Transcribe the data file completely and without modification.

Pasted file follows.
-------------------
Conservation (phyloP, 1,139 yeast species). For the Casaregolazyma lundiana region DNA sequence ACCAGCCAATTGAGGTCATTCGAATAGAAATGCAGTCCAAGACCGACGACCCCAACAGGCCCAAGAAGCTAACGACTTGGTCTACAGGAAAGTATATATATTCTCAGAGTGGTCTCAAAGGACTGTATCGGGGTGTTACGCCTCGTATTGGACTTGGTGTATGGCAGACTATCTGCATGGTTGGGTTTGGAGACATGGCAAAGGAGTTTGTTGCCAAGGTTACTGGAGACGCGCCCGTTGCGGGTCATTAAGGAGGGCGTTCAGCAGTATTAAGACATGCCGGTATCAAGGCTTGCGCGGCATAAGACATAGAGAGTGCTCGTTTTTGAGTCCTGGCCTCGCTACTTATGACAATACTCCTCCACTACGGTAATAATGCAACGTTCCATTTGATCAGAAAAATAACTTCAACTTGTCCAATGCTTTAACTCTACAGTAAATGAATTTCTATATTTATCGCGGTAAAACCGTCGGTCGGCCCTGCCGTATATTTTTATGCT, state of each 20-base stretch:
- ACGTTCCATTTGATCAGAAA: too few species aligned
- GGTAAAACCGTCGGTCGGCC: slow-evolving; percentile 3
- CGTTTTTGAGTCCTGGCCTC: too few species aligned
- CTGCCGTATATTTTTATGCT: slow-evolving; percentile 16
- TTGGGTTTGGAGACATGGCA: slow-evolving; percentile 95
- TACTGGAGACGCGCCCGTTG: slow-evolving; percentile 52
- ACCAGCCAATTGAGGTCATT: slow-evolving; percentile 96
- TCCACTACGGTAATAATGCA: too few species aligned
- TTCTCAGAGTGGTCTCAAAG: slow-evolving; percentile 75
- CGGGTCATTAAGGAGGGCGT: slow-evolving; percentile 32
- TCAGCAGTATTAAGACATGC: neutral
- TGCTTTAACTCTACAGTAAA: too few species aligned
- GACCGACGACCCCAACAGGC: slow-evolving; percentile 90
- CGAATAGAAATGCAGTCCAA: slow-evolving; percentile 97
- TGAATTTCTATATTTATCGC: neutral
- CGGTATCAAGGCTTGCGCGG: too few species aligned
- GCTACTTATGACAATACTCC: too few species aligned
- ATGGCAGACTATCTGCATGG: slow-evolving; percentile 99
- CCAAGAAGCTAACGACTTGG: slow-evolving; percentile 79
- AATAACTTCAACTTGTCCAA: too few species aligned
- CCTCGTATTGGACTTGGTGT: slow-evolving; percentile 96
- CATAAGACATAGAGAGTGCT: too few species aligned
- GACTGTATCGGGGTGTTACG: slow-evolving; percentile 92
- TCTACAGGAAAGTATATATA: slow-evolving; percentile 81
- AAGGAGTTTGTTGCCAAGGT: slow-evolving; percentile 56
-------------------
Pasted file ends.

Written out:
Conservation (phyloP, 1,139 yeast species). For the Casaregolazyma lundiana region DNA sequence ACCAGCCAATTGAGGTCATTCGAATAGAAATGCAGTCCAAGACCGACGACCCCAACAGGCCCAAGAAGCTAACGACTTGGTCTACAGGAAAGTATATATATTCTCAGAGTGGTCTCAAAGGACTGTATCGGGGTGTTACGCCTCGTATTGGACTTGGTGTATGGCAGACTATCTGCATGGTTGGGTTTGGAGACATGGCAAAGGAGTTTGTTGCCAAGGTTACTGGAGACGCGCCCGTTGCGGGTCATTAAGGAGGGCGTTCAGCAGTATTAAGACATGCCGGTATCAAGGCTTGCGCGGCATAAGACATAGAGAGTGCTCGTTTTTGAGTCCTGGCCTCGCTACTTATGACAATACTCCTCCACTACGGTAATAATGCAACGTTCCATTTGATCAGAAAAATAACTTCAACTTGTCCAATGCTTTAACTCTACAGTAAATGAATTTCTATATTTATCGCGGTAAAACCGTCGGTCGGCCCTGCCGTATATTTTTATGCT, state of each 20-base stretch:
- ACGTTCCATTTGATCAGAAA: too few species aligned
- GGTAAAACCGTCGGTCGGCC: slow-evolving; percentile 3
- CGTTTTTGAGTCCTGGCCTC: too few species aligned
- CTGCCGTATATTTTTATGCT: slow-evolving; percentile 16
- TTGGGTTTGGAGACATGGCA: slow-evolving; percentile 95
- TACTGGAGACGCGCCCGTTG: slow-evolving; percentile 52
- ACCAGCCAATTGAGGTCATT: slow-evolving; percentile 96
- TCCACTACGGTAATAATGCA: too few species aligned
- TTCTCAGAGTGGTCTCAAAG: slow-evolving; percentile 75
- CGGGTCATTAAGGAGGGCGT: slow-evolving; percentile 32
- TCAGCAGTATTAAGACATGC: neutral
- TGCTTTAACTCTACAGTAAA: too few species aligned
- GACCGACGACCCCAACAGGC: slow-evolving; percentile 90
- CGAATAGAAATGCAGTCCAA: slow-evolving; percentile 97
- TGAATTTCTATATTTATCGC: neutral
- CGGTATCAAGGCTTGCGCGG: too few species aligned
- GCTACTTATGACAATACTCC: too few species aligned
- ATGGCAGACTATCTGCATGG: slow-evolving; percentile 99
- CCAAGAAGCTAACGACTTGG: slow-evolving; percentile 79
- AATAACTTCAACTTGTCCAA: too few species aligned
- CCTCGTATTGGACTTGGTGT: slow-evolving; percentile 96
- CATAAGACATAGAGAGTGCT: too few species aligned
- GACTGTATCGGGGTGTTACG: slow-evolving; percentile 92
- TCTACAGGAAAGTATATATA: slow-evolving; percentile 81
- AAGGAGTTTGTTGCCAAGGT: slow-evolving; percentile 56